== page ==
5/9/2012 Naval Interest: Back-lists
NAVAL INTEREST, Keeping Naval Classics in Print
NAVAL INTEREST, Keeping Naval Classics in Print
LIGHTING THE BACK LIST:
Popular appeal does not equate to importance in maritime literature, "back lists' must be preserved and distributed. The U.S. Naval Institute is leading the way.
"The back list" is a term that was used by Vice Admiral Peter H. Daly, USN (Ret.) Chief Operating Officer of the Naval Institute in his monthly column in the US NAVAL INSTITUTE'S PROCEEDINGS January 2012 issue. He was describing something that American Admiralty Books had previously mentioned in our description of the Naval Institute's publishing activities in our "Classics" section. In our article we described how the Institute had struggled with the decision to publish realistic naval fiction but finally gave the nod to a previously little known author and the result was Tom Clancy's HUNT FOR RED OCTOBER . We then went on to describe the Naval Institute's dedication to important but slow selling works like the DICTIONARY OF NAVAL TERMS, and NAVAL WRITING GUIDE. These are works of professional importance, but appeal to a small market. Along with older works of lasting value, which long ago passed from general market appeal, these are the sort of publications that the Admiral refers to when he uses the term "back list".
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In his column January 2012 Vice Admiral Daly described how the Naval Institutes "digital publishing" program was "breathing new life into the Institute's back list of books." He went on to note how before the development of eBooks and print on demand technology those seeking out of print works were left to "Scouring used book markets for copies." Just last week we described the Naval Institute's new e Book program with hyperlinks to about nine of their 53 (to date) titles available through Amazon, Barnes and Noble, Google, and Apple. We look forward to reviewing all of their titles. Just as sales of best selling naval fiction helped provide the profits to keep the Institute's "back list" open, the cost savings represented by the Institute's eBooks and print on demand services are keeping the back list alive. These and other future technologies and the ever growing list of "back list," "classic" ,and important but limited market works, point to a possible future real profit in providing "back list" offerings.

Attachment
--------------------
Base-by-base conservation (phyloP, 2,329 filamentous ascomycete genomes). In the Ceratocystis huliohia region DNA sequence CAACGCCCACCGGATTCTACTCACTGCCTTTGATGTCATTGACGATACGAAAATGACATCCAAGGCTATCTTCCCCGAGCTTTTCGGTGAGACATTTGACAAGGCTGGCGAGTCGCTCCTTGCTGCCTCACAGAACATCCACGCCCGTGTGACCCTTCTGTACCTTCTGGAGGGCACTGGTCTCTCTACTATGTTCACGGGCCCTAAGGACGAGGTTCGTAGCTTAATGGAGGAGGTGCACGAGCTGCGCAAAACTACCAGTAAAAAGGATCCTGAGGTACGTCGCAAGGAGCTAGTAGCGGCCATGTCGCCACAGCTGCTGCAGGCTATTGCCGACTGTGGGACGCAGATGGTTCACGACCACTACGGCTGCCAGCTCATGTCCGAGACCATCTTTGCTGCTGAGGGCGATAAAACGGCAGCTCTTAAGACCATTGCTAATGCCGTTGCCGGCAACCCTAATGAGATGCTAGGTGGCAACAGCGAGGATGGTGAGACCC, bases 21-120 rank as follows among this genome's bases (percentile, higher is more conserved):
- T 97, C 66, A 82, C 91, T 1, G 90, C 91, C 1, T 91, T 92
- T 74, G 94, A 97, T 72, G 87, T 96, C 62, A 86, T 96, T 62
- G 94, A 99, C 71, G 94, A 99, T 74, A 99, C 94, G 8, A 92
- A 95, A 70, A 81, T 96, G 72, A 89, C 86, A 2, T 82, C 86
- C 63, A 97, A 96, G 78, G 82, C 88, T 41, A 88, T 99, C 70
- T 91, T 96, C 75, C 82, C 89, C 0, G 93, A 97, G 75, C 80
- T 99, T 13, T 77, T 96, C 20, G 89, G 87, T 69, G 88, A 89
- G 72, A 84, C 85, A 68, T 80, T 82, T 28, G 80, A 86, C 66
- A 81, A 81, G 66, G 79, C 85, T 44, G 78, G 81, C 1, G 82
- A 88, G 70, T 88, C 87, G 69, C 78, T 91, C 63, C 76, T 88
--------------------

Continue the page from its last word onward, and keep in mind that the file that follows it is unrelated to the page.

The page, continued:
The Naval Institute was providing back list services long before the potential for profit was in sight. By comparison American Admiralty Books which is highly committed to "back list" services is newer on scene than the Naval Institute which has been around since 1873. Our experience with the back list began in our Admiralty Law Section. While starting construction on that section we soon were amazed to find Amazon and other vendors offering used American Admiralty Bureau books for as much or more than $300. We were aware that these books are available from Marine Education Textbooks (124 North Van Ave., Houma, LA 70363-5895; Phone: 985 879-3866) within their original price range of $5 to $150 depending on title. Where American Admiralty Bureau books are described in our pages we always provide phone and snail mail information on Marine Education Textbooks (MET). While MET is very well known among professional work boat officers for their Coast Guard Merchant Marine Officer examination guides and study materials they are not as well known to the maritime legal market. We traced the apparent disappearance of American Admiralty Bureau titles to a change in both zip code and area codes for MET. Those two changes coupled with a change and a couple disruptions in their Internet marketing activities coupled with the "back list" nature of American Admiralty Bureau publications combined to make the works of the American Admiralty Bureau seem to disappear from the market.